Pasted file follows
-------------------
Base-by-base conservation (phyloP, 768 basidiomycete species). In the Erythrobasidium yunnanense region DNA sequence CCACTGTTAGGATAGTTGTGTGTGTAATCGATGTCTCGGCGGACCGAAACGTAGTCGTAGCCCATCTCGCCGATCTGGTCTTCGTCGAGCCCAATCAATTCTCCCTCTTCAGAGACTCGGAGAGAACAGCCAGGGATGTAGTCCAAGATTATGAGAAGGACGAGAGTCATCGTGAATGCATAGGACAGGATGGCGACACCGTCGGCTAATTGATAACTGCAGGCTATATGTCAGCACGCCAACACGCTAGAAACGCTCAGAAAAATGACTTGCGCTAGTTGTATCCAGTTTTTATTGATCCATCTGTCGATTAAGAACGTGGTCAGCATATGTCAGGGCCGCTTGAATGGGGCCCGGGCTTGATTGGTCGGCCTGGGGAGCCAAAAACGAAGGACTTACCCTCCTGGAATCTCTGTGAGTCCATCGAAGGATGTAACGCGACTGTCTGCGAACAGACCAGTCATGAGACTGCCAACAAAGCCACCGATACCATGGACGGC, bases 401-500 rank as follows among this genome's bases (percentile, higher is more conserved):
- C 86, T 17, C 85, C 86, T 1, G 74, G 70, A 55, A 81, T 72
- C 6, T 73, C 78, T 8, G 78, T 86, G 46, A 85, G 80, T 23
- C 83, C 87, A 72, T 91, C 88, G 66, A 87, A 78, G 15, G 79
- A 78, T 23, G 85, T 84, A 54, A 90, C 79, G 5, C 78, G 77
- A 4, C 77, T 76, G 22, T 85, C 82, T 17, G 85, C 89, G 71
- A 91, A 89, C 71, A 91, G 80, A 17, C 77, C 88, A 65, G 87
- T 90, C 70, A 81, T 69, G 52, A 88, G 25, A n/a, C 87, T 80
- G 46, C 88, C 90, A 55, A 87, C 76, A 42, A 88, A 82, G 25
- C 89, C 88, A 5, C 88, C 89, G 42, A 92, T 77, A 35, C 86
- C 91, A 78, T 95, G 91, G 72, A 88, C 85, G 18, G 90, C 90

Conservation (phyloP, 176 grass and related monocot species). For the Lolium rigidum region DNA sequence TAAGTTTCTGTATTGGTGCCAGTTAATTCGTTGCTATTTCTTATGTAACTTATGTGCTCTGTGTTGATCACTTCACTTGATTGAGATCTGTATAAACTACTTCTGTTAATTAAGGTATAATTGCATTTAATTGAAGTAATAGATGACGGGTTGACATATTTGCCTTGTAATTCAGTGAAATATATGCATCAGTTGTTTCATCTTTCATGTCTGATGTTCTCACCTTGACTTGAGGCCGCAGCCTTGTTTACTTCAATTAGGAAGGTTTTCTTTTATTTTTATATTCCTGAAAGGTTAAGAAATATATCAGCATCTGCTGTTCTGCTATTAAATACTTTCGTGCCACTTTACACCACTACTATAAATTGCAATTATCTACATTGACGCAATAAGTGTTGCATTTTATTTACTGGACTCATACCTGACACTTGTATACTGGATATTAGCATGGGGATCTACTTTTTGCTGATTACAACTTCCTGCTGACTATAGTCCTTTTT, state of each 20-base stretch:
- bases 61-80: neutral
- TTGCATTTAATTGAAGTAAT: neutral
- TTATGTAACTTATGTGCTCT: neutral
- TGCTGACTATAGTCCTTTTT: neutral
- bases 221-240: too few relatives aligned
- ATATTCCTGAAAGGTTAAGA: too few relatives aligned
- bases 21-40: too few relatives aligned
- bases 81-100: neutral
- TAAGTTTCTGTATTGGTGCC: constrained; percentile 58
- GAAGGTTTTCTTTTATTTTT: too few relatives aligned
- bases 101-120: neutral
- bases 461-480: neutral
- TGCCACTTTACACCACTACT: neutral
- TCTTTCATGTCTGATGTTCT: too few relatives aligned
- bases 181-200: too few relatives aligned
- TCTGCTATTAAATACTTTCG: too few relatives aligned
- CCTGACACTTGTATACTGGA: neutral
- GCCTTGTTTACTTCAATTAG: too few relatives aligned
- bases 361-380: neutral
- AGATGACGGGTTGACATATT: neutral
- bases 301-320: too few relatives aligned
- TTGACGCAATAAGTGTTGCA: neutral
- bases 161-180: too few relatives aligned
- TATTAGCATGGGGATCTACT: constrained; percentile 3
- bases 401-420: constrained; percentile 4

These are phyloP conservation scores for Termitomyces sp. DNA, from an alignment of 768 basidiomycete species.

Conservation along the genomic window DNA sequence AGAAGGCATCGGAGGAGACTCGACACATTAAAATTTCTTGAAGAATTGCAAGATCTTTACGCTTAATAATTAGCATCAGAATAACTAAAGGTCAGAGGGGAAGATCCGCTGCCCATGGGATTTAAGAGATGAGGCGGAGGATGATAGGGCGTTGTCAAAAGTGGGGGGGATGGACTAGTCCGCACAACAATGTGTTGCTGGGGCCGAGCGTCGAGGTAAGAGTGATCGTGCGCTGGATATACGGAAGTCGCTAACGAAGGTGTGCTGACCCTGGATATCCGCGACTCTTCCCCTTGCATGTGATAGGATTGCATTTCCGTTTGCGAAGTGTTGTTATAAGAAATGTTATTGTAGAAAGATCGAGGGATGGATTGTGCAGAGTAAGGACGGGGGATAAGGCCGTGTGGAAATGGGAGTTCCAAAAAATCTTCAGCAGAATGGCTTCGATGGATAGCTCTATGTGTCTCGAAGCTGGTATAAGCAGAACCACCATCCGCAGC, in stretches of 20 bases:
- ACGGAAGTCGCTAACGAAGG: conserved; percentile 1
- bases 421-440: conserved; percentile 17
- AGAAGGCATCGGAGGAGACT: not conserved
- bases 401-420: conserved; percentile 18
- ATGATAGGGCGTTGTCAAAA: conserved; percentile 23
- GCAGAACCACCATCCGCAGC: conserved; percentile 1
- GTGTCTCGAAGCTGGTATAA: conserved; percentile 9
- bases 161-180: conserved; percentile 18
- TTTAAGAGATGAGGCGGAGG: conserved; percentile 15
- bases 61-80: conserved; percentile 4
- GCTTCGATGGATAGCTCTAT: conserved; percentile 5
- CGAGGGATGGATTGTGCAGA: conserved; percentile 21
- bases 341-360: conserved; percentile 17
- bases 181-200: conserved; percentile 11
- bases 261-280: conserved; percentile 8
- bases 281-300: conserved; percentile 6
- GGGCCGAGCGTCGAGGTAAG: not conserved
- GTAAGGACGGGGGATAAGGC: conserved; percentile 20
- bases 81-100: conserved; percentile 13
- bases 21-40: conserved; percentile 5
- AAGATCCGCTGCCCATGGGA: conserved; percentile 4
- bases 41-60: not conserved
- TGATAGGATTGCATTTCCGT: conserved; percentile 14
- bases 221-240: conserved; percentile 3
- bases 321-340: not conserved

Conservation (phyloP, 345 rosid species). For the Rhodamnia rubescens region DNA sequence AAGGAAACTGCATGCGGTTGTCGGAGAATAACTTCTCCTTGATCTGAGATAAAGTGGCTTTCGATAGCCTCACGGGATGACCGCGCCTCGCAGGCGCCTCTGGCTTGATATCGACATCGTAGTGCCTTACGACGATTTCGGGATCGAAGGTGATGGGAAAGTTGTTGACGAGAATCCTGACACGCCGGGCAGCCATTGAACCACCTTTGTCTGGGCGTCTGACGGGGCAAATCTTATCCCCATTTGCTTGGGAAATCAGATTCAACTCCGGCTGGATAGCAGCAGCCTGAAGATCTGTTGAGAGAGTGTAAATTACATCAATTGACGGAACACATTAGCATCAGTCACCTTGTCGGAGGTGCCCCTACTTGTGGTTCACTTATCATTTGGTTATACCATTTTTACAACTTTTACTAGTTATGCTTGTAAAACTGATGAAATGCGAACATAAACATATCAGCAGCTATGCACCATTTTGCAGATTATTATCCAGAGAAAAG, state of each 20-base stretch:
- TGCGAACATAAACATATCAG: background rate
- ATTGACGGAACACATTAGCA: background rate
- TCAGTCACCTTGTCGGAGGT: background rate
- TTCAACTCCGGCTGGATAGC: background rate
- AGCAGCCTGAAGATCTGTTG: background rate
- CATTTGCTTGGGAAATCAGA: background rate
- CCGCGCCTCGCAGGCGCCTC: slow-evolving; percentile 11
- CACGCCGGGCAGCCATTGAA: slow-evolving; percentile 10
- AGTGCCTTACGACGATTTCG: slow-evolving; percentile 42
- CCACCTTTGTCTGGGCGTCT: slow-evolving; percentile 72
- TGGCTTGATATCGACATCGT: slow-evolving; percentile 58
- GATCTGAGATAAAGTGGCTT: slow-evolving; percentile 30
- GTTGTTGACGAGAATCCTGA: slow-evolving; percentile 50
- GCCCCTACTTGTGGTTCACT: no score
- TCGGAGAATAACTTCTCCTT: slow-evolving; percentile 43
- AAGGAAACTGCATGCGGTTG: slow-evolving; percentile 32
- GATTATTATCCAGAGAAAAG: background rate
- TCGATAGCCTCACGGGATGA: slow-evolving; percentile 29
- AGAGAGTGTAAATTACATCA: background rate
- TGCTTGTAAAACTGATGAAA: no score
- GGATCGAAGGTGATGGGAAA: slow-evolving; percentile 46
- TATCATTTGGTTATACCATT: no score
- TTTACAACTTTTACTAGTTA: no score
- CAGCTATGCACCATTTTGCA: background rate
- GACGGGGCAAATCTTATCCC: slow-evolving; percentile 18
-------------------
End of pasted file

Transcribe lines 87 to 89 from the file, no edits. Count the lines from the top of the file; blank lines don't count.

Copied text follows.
- TATCATTTGGTTATACCATT: no score
- TTTACAACTTTTACTAGTTA: no score
- CAGCTATGCACCATTTTGCA: background rate